Former home minister questions government’s sincerity regarding death penalty

Former Home Minister Hassan Afeef has questioned the government’s intention to carry out the death sentence under recently introduced regulations.

“I think they are just playing to the minds of the people because they say they want to protect the religion and protect the country as one of their campaign pledges,” he said.

Afeef – home minister between 2010 and 2012 – also questioned the ability of the current tainted judiciary to provide the certainty required for implementation of the death penalty under Islamic law.

“The judiciary might pass the sentence, there may be a verdict, but I don’t think the current regime will carry it out,” said Afeef.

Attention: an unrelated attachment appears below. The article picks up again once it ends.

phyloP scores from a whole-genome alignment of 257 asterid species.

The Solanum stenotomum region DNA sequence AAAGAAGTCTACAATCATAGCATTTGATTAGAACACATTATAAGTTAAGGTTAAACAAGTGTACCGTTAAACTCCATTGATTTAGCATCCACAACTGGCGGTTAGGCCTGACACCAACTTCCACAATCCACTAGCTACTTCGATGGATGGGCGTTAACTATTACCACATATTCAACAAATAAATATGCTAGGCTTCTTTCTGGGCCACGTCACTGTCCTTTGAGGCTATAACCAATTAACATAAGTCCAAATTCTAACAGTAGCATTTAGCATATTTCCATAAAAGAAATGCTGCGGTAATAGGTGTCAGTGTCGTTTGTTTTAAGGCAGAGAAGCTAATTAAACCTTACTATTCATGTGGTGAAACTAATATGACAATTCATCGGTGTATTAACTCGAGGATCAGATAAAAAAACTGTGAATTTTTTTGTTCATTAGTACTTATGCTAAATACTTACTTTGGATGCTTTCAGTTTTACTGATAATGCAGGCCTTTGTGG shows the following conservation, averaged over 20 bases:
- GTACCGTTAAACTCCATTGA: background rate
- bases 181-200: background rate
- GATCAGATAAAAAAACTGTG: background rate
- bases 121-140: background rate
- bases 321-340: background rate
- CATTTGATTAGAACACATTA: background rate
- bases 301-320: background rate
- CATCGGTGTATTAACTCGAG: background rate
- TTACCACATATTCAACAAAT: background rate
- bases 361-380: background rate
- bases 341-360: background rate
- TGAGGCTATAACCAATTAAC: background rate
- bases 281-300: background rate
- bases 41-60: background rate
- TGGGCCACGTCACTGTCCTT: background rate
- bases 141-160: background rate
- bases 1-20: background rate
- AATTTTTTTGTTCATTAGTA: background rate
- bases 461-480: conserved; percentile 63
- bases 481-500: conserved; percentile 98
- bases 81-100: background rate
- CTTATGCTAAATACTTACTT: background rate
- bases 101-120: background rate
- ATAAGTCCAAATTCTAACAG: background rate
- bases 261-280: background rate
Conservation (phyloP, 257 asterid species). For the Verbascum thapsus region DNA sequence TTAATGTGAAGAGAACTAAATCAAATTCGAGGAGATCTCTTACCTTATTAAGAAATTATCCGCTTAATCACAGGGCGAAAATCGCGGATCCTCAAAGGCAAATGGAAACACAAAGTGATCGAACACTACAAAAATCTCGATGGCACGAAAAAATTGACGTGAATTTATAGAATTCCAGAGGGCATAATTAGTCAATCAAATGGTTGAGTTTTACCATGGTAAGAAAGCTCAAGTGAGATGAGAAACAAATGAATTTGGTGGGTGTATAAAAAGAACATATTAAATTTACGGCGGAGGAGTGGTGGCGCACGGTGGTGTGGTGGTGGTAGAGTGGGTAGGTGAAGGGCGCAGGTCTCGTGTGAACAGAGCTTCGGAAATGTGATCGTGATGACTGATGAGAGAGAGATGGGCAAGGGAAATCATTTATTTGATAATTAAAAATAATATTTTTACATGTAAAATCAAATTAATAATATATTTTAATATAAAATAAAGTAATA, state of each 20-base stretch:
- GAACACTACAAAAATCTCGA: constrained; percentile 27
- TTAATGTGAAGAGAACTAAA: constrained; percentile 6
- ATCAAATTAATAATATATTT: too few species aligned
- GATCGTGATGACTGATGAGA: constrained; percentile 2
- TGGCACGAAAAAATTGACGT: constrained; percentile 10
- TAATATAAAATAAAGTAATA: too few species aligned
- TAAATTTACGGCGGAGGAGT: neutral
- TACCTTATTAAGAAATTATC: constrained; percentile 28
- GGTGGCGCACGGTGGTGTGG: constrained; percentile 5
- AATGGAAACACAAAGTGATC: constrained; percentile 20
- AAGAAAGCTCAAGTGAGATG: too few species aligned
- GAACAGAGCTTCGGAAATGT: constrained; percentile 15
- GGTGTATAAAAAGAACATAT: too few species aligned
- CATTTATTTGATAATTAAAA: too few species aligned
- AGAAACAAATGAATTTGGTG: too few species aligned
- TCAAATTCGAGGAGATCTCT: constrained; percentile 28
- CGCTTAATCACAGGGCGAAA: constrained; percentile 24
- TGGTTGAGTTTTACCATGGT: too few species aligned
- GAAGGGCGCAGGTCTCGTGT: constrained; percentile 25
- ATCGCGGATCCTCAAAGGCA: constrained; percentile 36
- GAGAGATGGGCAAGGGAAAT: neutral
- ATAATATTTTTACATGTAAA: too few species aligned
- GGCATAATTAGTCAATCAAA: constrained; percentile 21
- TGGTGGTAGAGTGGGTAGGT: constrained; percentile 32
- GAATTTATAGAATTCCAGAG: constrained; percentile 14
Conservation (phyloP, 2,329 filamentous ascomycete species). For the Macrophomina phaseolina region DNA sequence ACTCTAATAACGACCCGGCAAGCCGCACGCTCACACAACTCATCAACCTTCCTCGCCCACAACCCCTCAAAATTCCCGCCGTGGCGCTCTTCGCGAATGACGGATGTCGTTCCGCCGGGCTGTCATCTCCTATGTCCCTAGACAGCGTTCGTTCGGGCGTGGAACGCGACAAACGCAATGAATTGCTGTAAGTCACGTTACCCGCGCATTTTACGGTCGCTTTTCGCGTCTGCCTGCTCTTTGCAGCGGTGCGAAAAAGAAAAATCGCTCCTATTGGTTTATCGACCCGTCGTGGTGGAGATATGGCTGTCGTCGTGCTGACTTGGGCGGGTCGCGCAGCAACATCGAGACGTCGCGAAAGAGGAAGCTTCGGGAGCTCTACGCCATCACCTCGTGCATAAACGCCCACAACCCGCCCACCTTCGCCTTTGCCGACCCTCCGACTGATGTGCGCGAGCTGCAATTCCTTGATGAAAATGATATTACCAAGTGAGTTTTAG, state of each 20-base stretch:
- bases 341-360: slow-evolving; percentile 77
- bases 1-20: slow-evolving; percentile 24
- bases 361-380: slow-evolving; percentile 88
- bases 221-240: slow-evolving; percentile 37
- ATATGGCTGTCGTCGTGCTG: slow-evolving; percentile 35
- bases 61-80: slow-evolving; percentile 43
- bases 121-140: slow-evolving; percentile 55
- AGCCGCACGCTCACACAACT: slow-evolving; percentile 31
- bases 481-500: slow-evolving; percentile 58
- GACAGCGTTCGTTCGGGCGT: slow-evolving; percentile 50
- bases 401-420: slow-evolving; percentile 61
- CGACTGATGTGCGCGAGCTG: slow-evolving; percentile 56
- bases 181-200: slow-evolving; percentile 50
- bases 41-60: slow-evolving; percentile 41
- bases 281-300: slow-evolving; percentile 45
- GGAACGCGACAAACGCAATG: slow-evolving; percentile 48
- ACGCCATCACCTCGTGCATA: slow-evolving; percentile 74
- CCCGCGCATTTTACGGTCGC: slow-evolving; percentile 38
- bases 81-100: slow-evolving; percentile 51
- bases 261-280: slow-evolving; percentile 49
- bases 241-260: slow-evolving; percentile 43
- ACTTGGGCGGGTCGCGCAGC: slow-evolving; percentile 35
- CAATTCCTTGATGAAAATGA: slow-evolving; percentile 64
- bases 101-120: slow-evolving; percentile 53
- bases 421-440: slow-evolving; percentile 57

“They know how politically influenced the judiciary is as the present government are the people who politically influence these judicial decisions – so they know why they make these decisions.”

Afeef’s comments follow further international headlines regarding the new regulations.

The AFP has described the recent murder conviction of a minor to be a “test case” for the new law, although the home minister had previously said that the rules will be applied retroactively to all pending death sentences.

In a statement released yesterday, the International Federation for Human Rights (FIDH) joined the growing international criticism accusing the Maldives government of being out-of-step with its international commitments.